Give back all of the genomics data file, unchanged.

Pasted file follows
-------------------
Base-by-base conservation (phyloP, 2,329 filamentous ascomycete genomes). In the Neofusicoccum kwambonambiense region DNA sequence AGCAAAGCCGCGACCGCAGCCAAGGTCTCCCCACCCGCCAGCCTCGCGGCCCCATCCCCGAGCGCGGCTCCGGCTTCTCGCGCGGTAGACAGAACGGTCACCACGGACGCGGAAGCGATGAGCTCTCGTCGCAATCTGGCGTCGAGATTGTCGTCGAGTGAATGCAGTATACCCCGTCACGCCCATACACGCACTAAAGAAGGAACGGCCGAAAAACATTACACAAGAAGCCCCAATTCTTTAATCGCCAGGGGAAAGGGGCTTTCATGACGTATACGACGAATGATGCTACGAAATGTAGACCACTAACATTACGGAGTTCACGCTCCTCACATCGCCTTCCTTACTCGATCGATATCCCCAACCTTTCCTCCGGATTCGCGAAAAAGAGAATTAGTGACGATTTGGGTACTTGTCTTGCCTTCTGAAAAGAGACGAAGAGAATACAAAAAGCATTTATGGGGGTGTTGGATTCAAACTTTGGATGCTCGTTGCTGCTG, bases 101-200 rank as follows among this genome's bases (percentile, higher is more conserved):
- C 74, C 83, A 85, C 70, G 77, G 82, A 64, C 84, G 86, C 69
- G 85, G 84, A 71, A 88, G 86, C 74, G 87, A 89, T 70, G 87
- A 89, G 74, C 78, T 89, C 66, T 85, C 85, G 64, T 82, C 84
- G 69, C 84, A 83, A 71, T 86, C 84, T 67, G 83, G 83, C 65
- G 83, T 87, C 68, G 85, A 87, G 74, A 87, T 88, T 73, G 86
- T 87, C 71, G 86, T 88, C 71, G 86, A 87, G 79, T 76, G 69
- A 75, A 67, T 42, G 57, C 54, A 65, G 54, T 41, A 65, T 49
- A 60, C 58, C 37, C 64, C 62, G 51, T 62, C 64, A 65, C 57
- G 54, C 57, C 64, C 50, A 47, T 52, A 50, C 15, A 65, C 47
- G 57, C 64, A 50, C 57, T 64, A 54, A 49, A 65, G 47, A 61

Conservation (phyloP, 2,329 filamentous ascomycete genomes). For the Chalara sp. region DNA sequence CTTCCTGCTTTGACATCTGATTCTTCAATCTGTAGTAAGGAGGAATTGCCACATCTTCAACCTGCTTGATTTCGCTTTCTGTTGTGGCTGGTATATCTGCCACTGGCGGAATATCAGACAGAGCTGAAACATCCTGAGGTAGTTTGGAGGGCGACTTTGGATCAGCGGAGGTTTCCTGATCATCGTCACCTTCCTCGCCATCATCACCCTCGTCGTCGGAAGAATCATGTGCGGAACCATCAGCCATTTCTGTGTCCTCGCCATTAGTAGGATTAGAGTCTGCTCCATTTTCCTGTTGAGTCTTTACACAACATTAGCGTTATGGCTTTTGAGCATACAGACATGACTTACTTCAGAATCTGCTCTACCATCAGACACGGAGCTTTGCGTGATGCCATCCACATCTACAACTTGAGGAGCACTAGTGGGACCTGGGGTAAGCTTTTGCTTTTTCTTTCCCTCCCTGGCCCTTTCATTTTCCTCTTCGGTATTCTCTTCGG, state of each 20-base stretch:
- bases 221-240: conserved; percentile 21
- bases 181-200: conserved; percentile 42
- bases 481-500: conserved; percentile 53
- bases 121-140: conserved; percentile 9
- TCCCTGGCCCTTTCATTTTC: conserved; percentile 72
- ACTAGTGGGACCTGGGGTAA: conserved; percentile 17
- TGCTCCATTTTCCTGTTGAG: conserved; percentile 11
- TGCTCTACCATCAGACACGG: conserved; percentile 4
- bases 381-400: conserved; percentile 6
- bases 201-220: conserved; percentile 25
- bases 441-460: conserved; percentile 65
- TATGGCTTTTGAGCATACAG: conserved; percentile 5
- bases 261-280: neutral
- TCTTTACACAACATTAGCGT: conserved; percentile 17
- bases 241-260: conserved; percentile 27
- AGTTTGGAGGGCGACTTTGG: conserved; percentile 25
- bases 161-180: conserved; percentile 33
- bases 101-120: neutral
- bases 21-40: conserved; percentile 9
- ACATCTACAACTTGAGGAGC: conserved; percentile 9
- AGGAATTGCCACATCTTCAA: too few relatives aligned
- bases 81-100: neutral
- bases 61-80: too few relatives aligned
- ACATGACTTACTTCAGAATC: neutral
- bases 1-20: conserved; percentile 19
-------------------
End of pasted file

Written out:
Base-by-base conservation (phyloP, 2,329 filamentous ascomycete genomes). In the Neofusicoccum kwambonambiense region DNA sequence AGCAAAGCCGCGACCGCAGCCAAGGTCTCCCCACCCGCCAGCCTCGCGGCCCCATCCCCGAGCGCGGCTCCGGCTTCTCGCGCGGTAGACAGAACGGTCACCACGGACGCGGAAGCGATGAGCTCTCGTCGCAATCTGGCGTCGAGATTGTCGTCGAGTGAATGCAGTATACCCCGTCACGCCCATACACGCACTAAAGAAGGAACGGCCGAAAAACATTACACAAGAAGCCCCAATTCTTTAATCGCCAGGGGAAAGGGGCTTTCATGACGTATACGACGAATGATGCTACGAAATGTAGACCACTAACATTACGGAGTTCACGCTCCTCACATCGCCTTCCTTACTCGATCGATATCCCCAACCTTTCCTCCGGATTCGCGAAAAAGAGAATTAGTGACGATTTGGGTACTTGTCTTGCCTTCTGAAAAGAGACGAAGAGAATACAAAAAGCATTTATGGGGGTGTTGGATTCAAACTTTGGATGCTCGTTGCTGCTG, bases 101-200 rank as follows among this genome's bases (percentile, higher is more conserved):
- C 74, C 83, A 85, C 70, G 77, G 82, A 64, C 84, G 86, C 69
- G 85, G 84, A 71, A 88, G 86, C 74, G 87, A 89, T 70, G 87
- A 89, G 74, C 78, T 89, C 66, T 85, C 85, G 64, T 82, C 84
- G 69, C 84, A 83, A 71, T 86, C 84, T 67, G 83, G 83, C 65
- G 83, T 87, C 68, G 85, A 87, G 74, A 87, T 88, T 73, G 86
- T 87, C 71, G 86, T 88, C 71, G 86, A 87, G 79, T 76, G 69
- A 75, A 67, T 42, G 57, C 54, A 65, G 54, T 41, A 65, T 49
- A 60, C 58, C 37, C 64, C 62, G 51, T 62, C 64, A 65, C 57
- G 54, C 57, C 64, C 50, A 47, T 52, A 50, C 15, A 65, C 47
- G 57, C 64, A 50, C 57, T 64, A 54, A 49, A 65, G 47, A 61

Conservation (phyloP, 2,329 filamentous ascomycete genomes). For the Chalara sp. region DNA sequence CTTCCTGCTTTGACATCTGATTCTTCAATCTGTAGTAAGGAGGAATTGCCACATCTTCAACCTGCTTGATTTCGCTTTCTGTTGTGGCTGGTATATCTGCCACTGGCGGAATATCAGACAGAGCTGAAACATCCTGAGGTAGTTTGGAGGGCGACTTTGGATCAGCGGAGGTTTCCTGATCATCGTCACCTTCCTCGCCATCATCACCCTCGTCGTCGGAAGAATCATGTGCGGAACCATCAGCCATTTCTGTGTCCTCGCCATTAGTAGGATTAGAGTCTGCTCCATTTTCCTGTTGAGTCTTTACACAACATTAGCGTTATGGCTTTTGAGCATACAGACATGACTTACTTCAGAATCTGCTCTACCATCAGACACGGAGCTTTGCGTGATGCCATCCACATCTACAACTTGAGGAGCACTAGTGGGACCTGGGGTAAGCTTTTGCTTTTTCTTTCCCTCCCTGGCCCTTTCATTTTCCTCTTCGGTATTCTCTTCGG, state of each 20-base stretch:
- bases 221-240: conserved; percentile 21
- bases 181-200: conserved; percentile 42
- bases 481-500: conserved; percentile 53
- bases 121-140: conserved; percentile 9
- TCCCTGGCCCTTTCATTTTC: conserved; percentile 72
- ACTAGTGGGACCTGGGGTAA: conserved; percentile 17
- TGCTCCATTTTCCTGTTGAG: conserved; percentile 11
- TGCTCTACCATCAGACACGG: conserved; percentile 4
- bases 381-400: conserved; percentile 6
- bases 201-220: conserved; percentile 25
- bases 441-460: conserved; percentile 65
- TATGGCTTTTGAGCATACAG: conserved; percentile 5
- bases 261-280: neutral
- TCTTTACACAACATTAGCGT: conserved; percentile 17
- bases 241-260: conserved; percentile 27
- AGTTTGGAGGGCGACTTTGG: conserved; percentile 25
- bases 161-180: conserved; percentile 33
- bases 101-120: neutral
- bases 21-40: conserved; percentile 9
- ACATCTACAACTTGAGGAGC: conserved; percentile 9
- AGGAATTGCCACATCTTCAA: too few relatives aligned
- bases 81-100: neutral
- bases 61-80: too few relatives aligned
- ACATGACTTACTTCAGAATC: neutral
- bases 1-20: conserved; percentile 19